Mars Rover Curiosity is above all a robot geologist, but that's not stopping it from tracking weather on the Red Planet as well. And what strange weather it is. The latest exciting result from Curiosity: atmospheric pressures at some places on Mars swing wildly throughout the day.
We've long known that temperatures on Mars can vary widely over the course of a single Martian day, as its thin atmosphere and lack of stabilizing oceans make it particularly sensitive to the coming and going of the suns rays. But what we didn't know (though we previously have theorized) is that barometric pressures change radically throughout the day as well, at least in certain places.
During a Martian day, the pressure can deviate from the daily average by as much as 10 percent. Comparatively, Earth's pressure on a normal day might swing one-tenth of 1 percent above or below the average pressure. The kinds of pressure swings recorded regularly on Mars are akin to those that only occur on Earth when an extremely strong hurricane rolls through a region.
Researchers have theorized that at certain points on Mars--at two "action centers" along the equator on opposite sides of the planet--pressures would fluctuate like this. Curiosity happened to land right in the middle of one of these zones, apparently confirming this theory. These pressure swings could provide an explanation for some of the other strange Mars weather we have observed, like massive dust storms that envelope large parts of the planet from time to time or even Mars' periodic dust devils like the one seen above.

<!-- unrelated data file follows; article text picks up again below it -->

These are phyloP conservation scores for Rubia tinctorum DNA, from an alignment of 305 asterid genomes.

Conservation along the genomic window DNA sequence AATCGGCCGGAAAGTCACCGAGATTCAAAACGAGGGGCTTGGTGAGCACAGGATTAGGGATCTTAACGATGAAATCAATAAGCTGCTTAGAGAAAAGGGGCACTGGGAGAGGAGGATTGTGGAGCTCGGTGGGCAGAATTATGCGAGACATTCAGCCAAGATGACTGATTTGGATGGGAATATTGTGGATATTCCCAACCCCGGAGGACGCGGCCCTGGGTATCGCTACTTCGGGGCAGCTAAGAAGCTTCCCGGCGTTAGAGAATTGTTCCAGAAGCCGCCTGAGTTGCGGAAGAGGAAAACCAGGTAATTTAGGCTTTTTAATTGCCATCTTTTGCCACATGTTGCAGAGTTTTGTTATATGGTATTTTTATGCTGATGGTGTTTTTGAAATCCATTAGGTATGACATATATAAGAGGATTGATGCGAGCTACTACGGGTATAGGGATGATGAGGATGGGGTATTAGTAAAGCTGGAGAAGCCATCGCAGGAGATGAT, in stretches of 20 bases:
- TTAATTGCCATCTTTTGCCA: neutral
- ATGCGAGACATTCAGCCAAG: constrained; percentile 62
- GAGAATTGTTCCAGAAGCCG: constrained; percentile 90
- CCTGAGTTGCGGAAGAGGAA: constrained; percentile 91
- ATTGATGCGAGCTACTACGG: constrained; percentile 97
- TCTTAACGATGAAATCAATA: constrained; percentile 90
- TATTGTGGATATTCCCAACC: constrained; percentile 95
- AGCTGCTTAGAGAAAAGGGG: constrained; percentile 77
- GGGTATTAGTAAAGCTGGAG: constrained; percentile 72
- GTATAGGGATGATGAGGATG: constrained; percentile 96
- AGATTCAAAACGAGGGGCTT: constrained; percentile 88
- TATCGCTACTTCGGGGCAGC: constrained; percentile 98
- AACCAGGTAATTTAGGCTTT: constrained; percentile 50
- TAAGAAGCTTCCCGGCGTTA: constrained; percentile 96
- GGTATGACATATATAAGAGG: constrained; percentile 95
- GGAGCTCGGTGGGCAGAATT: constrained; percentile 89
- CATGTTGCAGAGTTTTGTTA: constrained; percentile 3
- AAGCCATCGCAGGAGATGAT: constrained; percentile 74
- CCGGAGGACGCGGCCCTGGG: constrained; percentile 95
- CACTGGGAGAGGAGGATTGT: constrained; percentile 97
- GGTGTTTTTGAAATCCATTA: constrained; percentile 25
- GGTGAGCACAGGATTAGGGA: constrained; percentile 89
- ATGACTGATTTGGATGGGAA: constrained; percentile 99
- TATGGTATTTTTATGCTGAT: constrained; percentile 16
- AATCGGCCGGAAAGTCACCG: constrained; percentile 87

I wonder how Mars two moons, Phobos and Deimos, effects the weather?
Mars' moons are very small and probably have little effect.
It does, however, mean from a terriforming perspective that a large quantity of temperature regulating material (like water here on Earth) would need to exist before any attempt of developing an atmosphere - otherwise the shifting weather extreames would make the planet too volitile to land upon.
Thus, in the mass addition stage of terriforming Mars, asteroids with transitive elements in the current temperature gradient would be necessary and would also need to be progressive (starting with ice would not work, since it would vaporize in the day leading to an over-abundance of weather).
How about just go underground? We could start out below the hurrican pressure and move our way up. Try Valles Marineris, pressure is already high as would be wind, but we would be lower and have SOME protection form the Martian storms.
We could start mining operations as homestead ops, and use craters and such for launch and landing platforms. Besides, we can always do what we're best at: pollute!
Get your facts first, then you can distort them as you please.
The high pressure zones that are unstable are the easiest source to harness for surface power, considering the damage solar collectors take in that environment.